If you work on behalf of the hungry, and satisfy the afflicted, then shall your light rise in the darkness and your night shall be as the noonday. Isaiah 58:10
St. Bartholomew’s Episcopal Church exists to proclaim the Gospel, care for those in need, teach the children, visit the sick, and comfort the lonely. In order to fulfill these holy purposes, we have both the joy and the burden of caring for one of the most beautiful sacred spaces in New York City.
In March we shared a statement in church announcing that St. Bart’s had entered into an agreement with JPMorgan Chase Bank to sell 50,000 square feet of St. Bart’s development rights.
As we said at that time, St. Bart’s is one of several landmark owners holding development rights eligible for sale throughout East Midtown under the new zoning rules. These rights represent undeveloped space which may be sold or transferred to allow purchasers the right to build taller buildings elsewhere -- leaving our landmark property as is. Proceeds from these transactions must be used to support preservation and maintenance of the seller’s landmark property.
The completion of this transaction is complex and subject to a variety of contingencies, including receipt of certain regulatory and other approvals. On June 27, St. Bart’s filed a petition seeking the consent of the Supreme Court of New York State to this transaction, which is standard procedure for religious institutions selling assets. Upon filing this petition, the terms of our agreement became a matter of public record and we are now able to share information that had previously been kept confidential.
The terms of the transaction are as follows:
- JPMorgan Chase Bank will pay St. Bart’s $15,625,000 for 50,000 square feet of development rights. This amount is more than the appraised value.
- St. Bart's also granted JPMorgan Chase Bank an option to purchase additional development rights -- up to 500,000 square feet. JPMorgan Chase Bank has paid St. Bart’s $3,000,000 for this option and has until February of 2019 to exercise this option.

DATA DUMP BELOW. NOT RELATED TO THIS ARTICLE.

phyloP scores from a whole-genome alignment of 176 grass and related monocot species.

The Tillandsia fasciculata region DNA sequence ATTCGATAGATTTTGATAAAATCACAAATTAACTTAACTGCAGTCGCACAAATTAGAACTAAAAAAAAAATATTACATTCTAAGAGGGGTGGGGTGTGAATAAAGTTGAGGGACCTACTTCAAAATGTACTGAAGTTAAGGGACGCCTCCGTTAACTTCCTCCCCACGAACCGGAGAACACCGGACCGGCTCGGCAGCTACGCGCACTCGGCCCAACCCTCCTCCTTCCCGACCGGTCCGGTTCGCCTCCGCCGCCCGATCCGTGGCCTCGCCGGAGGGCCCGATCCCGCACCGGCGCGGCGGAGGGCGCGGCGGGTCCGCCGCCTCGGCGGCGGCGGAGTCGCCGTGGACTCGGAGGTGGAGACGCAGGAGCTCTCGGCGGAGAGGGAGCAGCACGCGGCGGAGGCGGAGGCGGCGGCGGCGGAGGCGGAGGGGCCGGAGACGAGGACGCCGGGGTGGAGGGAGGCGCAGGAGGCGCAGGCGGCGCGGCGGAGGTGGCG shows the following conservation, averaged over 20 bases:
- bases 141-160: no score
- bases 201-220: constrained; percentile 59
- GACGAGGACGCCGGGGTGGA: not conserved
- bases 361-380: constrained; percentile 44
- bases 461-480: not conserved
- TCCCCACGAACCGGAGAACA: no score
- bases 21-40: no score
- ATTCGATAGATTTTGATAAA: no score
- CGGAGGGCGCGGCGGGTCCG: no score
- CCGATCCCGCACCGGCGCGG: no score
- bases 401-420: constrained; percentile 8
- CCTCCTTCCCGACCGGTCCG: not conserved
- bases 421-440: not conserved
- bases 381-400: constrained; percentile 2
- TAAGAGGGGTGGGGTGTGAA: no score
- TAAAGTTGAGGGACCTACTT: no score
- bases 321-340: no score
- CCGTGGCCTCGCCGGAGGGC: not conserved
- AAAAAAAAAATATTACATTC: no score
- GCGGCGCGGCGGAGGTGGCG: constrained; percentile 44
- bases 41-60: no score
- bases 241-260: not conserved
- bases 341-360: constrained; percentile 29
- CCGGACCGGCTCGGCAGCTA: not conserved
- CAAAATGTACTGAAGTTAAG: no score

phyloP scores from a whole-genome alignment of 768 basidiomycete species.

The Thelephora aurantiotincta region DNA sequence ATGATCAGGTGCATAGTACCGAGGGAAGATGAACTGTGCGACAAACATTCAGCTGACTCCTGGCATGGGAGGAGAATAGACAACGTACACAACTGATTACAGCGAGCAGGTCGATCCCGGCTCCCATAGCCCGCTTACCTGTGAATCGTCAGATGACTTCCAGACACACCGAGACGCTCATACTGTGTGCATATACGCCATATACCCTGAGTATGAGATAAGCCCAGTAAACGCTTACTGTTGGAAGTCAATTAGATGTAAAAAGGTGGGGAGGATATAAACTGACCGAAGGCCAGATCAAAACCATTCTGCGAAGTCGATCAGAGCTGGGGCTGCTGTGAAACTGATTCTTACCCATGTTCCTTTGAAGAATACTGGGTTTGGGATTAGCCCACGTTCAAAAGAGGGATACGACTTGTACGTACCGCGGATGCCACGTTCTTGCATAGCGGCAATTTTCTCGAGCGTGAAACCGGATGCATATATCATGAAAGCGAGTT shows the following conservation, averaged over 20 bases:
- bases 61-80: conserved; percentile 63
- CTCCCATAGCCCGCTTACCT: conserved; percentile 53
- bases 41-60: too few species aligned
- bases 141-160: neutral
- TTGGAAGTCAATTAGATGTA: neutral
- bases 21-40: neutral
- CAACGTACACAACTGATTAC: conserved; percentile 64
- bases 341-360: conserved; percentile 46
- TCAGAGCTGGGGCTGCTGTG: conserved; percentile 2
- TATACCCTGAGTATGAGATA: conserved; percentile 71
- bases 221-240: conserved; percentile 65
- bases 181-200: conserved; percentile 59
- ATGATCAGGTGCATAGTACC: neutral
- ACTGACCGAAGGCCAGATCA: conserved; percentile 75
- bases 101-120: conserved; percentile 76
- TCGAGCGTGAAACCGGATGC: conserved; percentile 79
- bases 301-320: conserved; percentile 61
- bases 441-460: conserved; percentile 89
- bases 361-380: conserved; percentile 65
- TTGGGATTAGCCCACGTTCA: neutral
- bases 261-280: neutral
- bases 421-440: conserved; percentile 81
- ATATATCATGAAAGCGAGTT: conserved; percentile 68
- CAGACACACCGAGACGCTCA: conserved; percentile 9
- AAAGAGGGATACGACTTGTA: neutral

- If the option is exercised, JPMorgan Chase Bank will pay St. Bart’s the same price per square foot as it will pay for the initial 50,000 square feet.
- JPMorgan Chase Bank will also pay up to $2,000,000 to cover specified costs incurred by St. Bart's in connection with St. Bart’s negotiation and closing of the transaction.
- The net funds received by St. Bart’s will be substantially less than $15,625,000, given possible transaction costs not covered by the $2,000,000 paid by JPMorgan Chase Bank, and because we will need to make material payments to other entities as required by applicable zoning and other city regulations, and the canons of the Episcopal Diocese of New York of which St. Bart’s is a member. Due to these complexities, we cannot precisely calculate the net proceeds of the transaction at this time.
- Bishop Andrew Dietsche and the Standing Committee of the Episcopal Diocese of New York have unanimously consented to this transaction.
Partly based on our need to obtain various regulatory approvals, including the approval of the New York City Landmarks Preservation Commission and the New York City Department of City Planning, we cannot predict outcomes with complete certainty, however, we are prayerfully optimistic this transaction will close sometime next year.
This agreement supports our strong commitment to long-term mission and ministry by helping fund the preservation and maintenance of our extraordinary church home. It is important to remember that proceeds from these transactions will not be sufficient for all the repairs and restorations needed, nor can they be used to fund parish programs and ministries which continue to rely on your generous stewardship giving.
We are deeply grateful to Bishop Dietsche and the members of the Standing Committee of the Episcopal Diocese of New York, and to our vestry and project team for their collective wisdom, expertise and dedication to St. Bart’s. We will continue to communicate to the parish when we have something to report, and we continue to ask for your prayers as we move forward through this complex process.
The Right Reverend Dean E. Wolfe